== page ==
# A Poincare-Type Inequality and its generalization

Let $f(\theta)$ be a fixed positive $2\pi-$periodic $C^1$ function on $\mathbb{R}$ with $$\int_0^{2\pi}f(\theta)\cos\theta d\theta=\int_0^{2\pi}f(\theta)\sin\theta d\theta=0,$$ Does for any $2\pi-$periodic $C^1$ function $\phi$ satisfy $\int_0^{2\pi}f(\theta)\phi(\theta)d\theta=0$, we have the following inequality?$$\int_0^{2\pi}\phi(\theta)^2d\theta\leq\int_0^{2\pi}(\phi'(\theta))^2d\theta$$

Remark: If $f(\theta)\equiv1$, then its the Classical Poincare Inequality.

Moreover, I have the following question:

Let $(M^n,g)$ be a compact Riemannian manifold with $\partial M=\emptyset$, suppose $\lambda_1$ is the first eigenvalue of the Laplace operator on $(M^n,g)$ and $\{\phi_1,\phi_2,\cdots,\phi_k\}$ are the first eigenfunctions. Let $f:M\rightarrow\mathbb{R}^+$ be a fixed smooth function with $\int_M f\phi_i d\mu=0,i=1,2,\cdots,k$. Does for any smooth function $\phi:M\rightarrow\mathbb{R}$ satisfy $\int_M f\phi d\mu=0$, we have the following inequality? $$\lambda_1\int_M\phi^2d\mu\leq\int_M|\nabla\phi|^2d\mu.$$

Does anyone have ever know about this kind of problems? Thank you very much if you can give any useful guides.

Many thanks if you can give any reference!

• The answer is no in both cases. (The first case is a special case of the 2nd question.) In the first case take $f(\theta)=\cos(2\theta)$ and $\phi(\theta)=1$. Mar 31 '15 at 15:54
• @LiviuNicolaescu : I also fell into this trap, but here, $f$ is actually assumed to have a nonvanishing mean (having a constant sign), so a modified Poincaré inequality holds, albeit with a different constant. Mar 31 '15 at 15:59
• @Hacino Missed that. Mar 31 '15 at 16:05

Disclaimer : I initially misunderstood the question and rewrote the answer accordingly.

Regarding question 1 : the positivity condition implies in particular that the first Fourier coefficient of $f$ is nonzero, call it $f_0$. The orthogonality condition on $\phi$ reads :

$$\phi_0 f_0 + \langle \phi - \phi_0, f - f_0\rangle = 0, \ \ (*)$$

i.e.

$$\phi_0 = - \frac{1}{f_0^2} \langle \phi - \phi_0, f - f_0\rangle$$

where $\langle.,.\rangle$ denotes the standard $L^2$ inner product.

Call $R(\phi) = \frac{\int |\nabla \phi|^2 dx}{\int |\phi|^2 dx}$. We have, for all $\phi$ satisfying $(*)$ :

$$R(\phi)^{-1} = 1 + \frac{1}{f_0^2} \frac{|\langle \phi - \phi_0, f - f_0\rangle|^2}{\|(\phi - \phi_0)'\|_{L^2}^2}.$$

Using Cauchy-Schwarz inequality and the usual Poincaré inequality on $\phi - \phi_0$, we get :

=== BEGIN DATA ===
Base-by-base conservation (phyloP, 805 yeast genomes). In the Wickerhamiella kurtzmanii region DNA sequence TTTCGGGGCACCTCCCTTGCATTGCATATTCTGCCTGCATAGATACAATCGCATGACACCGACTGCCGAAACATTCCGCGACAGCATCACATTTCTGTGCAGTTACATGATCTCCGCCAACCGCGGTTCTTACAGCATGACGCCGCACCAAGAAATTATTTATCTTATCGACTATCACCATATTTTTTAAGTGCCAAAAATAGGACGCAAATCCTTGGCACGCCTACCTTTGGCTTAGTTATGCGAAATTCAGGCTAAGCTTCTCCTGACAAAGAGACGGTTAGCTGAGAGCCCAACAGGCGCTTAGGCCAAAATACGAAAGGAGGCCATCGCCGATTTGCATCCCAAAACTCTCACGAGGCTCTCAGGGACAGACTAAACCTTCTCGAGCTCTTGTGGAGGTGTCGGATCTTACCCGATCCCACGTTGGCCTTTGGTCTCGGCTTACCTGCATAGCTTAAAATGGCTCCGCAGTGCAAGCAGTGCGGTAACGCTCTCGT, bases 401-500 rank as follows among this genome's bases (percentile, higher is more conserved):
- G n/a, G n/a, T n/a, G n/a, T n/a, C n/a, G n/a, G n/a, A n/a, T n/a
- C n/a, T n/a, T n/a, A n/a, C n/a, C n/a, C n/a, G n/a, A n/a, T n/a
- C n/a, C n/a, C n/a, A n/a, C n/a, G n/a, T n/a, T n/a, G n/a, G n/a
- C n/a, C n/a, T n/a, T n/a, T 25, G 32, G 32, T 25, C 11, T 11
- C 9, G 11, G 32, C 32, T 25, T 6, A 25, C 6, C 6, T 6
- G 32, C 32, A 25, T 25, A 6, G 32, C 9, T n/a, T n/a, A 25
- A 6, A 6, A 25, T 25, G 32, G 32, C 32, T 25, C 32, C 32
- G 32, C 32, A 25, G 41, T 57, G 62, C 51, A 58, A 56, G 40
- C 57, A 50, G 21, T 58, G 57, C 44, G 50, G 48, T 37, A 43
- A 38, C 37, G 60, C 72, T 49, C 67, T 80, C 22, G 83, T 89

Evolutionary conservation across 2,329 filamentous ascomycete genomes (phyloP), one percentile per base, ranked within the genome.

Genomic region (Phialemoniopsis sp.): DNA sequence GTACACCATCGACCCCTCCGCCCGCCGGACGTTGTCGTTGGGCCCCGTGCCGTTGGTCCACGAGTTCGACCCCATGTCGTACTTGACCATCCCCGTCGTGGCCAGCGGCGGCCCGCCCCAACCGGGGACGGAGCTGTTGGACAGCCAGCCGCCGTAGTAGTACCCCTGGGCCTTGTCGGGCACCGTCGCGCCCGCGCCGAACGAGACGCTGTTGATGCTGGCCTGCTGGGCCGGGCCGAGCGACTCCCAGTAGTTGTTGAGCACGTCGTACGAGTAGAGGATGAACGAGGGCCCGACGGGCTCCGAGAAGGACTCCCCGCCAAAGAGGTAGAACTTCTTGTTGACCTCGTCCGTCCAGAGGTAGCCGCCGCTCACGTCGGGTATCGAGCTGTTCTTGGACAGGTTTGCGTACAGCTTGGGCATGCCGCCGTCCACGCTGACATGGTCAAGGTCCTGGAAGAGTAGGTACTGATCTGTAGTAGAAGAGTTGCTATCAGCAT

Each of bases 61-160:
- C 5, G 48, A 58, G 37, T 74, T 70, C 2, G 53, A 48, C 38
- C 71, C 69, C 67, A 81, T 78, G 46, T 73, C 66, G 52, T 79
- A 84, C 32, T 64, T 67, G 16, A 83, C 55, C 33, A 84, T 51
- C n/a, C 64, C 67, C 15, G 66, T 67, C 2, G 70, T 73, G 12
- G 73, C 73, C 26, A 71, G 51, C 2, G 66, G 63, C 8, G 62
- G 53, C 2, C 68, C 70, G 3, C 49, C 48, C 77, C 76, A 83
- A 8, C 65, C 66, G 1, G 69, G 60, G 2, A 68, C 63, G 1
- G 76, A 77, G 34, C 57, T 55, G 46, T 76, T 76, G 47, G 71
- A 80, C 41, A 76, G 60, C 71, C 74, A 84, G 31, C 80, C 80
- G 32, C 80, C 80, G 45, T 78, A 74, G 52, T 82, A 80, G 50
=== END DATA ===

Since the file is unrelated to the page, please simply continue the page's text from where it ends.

$$R(\phi)^{-1} \leq 1 + \frac{\|f-f_0\|_{L^2}^2}{f_0^2} \ \ (**)$$

and thus a Poincaré inequality on $\phi$. What is actually necessary and sufficient here is that $f$ should have a nonvanishing mean (otherwise said, $f$ should not be orthogonal in $L^2$ to the constant function).

Regarding the second question, you can't possibly expect $\lambda_1$ as a constant in any case, because this constant highly depends on the mutual importance of the constant coefficient of $f$ and the the other ones, as $(**)$ shows. Whether you can recover a uniform constant instead of $\lambda_1$ or not depends on a claim like "a positive periodic function has a uniform fraction of its energy concentrated in the constant mode". The latter is false in general, peaked functions giving counterexamples. Modifying them so as to ensure orthogonality to some eigenfunctions of the Laplacian is another task.

• Thanks very much, but I need to remind you that I assume $f$ is a positive function here. Mar 31 '15 at 14:33
• @AlfredChern : The answer has been updated. Mar 31 '15 at 15:43
• Thanks very much for your help! But I need to claim that $f$ is a positive function here, not only $f_0\neq0$, and I also know about the $f_0\neq0$-case. Exactly, if $f$ is a positive function, then I can prove that the conditional functional $R(\phi)$ have a lower bound $\frac{1}{4}$ in the special case. Can you give any reference? Anyway, thanks very much! Apr 6 '15 at 11:20
• If $f$ is positive, in particular, its mean is nonvanishing. Perhaps positivity implies that your function may be expanded only in terms of even powers of $\sin$ and $\cos$, which in turn implies that the minimal frequency appearing in Fourier series is $2$, hence the lower bound of $\frac 14$. But that's only a guess. Apr 7 '15 at 7:36
• Thanks very much! I prove that by analysis the zero points of $\phi(\theta)$ and using the Wirtinger inequality. The lower bound $\frac{1}{4}$ is optimal and can't attains. Apr 8 '15 at 0:24